Good Chemistry

UT Arlington creates $1 million endowment with Dionex Corp. contribution to College of Science

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Energy, health care, and other industries could benefit from a new endowed chair in the Department of Chemistry and Biochemistry in the College of Science.

Dionex Corp. recently donated $500,000 to create the Hamish Small Chair of Ion Analysis. The amount will double as a result of the Maverick Match, a program that leverages UT Arlington’s natural gas royalty funds.

Small invented suppressed ion chromatography, the technique by which most ions are analyzed. “He is one of the giants of modern analytical chemistry,” says Christopher Pohl, Dionex senior vice president of research and development. “We at Dionex wanted to honor his many contributions to analytical chemistry by permanently endowing a chair named in his honor. UT Arlington is a perfect setting for such an honor.”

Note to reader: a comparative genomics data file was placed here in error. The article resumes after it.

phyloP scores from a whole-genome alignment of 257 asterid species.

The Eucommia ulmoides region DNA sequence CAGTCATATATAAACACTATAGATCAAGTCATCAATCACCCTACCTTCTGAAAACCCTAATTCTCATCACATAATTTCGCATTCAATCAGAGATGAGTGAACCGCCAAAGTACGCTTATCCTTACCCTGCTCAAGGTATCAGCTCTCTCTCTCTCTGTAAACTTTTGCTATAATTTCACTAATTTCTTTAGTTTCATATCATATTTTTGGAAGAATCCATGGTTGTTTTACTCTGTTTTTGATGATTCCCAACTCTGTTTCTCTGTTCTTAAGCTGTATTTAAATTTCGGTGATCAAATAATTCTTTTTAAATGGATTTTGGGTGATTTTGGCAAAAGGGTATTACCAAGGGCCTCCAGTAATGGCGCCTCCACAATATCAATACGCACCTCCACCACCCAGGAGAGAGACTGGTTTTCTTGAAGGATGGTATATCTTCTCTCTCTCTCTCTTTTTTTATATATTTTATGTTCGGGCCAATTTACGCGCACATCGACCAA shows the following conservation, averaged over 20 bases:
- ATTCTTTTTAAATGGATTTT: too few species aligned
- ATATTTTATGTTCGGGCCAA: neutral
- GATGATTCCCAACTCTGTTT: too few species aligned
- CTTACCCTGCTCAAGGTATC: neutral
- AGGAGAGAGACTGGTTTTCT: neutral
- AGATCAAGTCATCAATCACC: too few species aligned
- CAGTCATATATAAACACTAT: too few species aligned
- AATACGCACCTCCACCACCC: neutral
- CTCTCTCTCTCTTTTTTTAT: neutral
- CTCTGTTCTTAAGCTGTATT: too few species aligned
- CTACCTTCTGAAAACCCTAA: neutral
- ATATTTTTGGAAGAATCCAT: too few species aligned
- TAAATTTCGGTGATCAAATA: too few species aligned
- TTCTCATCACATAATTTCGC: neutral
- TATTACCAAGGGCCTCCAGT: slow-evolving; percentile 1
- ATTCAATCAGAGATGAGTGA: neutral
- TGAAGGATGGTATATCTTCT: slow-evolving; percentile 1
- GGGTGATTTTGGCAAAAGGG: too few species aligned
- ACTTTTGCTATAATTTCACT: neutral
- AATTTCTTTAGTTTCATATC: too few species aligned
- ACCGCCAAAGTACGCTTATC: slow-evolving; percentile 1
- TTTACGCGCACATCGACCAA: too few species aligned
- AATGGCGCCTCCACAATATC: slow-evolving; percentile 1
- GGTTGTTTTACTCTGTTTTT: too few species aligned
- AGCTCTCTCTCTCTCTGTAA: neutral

Pamela Jansma, dean of the College of Science, notes that the Dionex gift is the California-based company’s first such endowment and is particularly noteworthy for the company’s multinational presence and work with academic organizations.

UT Arlington has the leading ion chromatography research group in the world,” Dr. Jansma says. “So the endowment is a natural fit.”

UT Arlington researchers have conducted basic studies on eluent generation and suppression, carbon dioxide removal, online concentration, charge detection, and capillary-scale ionic separation and detection techniques.

Small never worked for Dionex, but his efforts to develop novel ion exchange columns and an ion suppressor helped pave the way for companies like Dionex, the market leader in ion chromatography instrumentation.

Ion chromatography enables the separation of ions based on their charge. It is widely used in diverse industries, from power generation to water analysis to pharmaceuticals to semiconductor fabrication.

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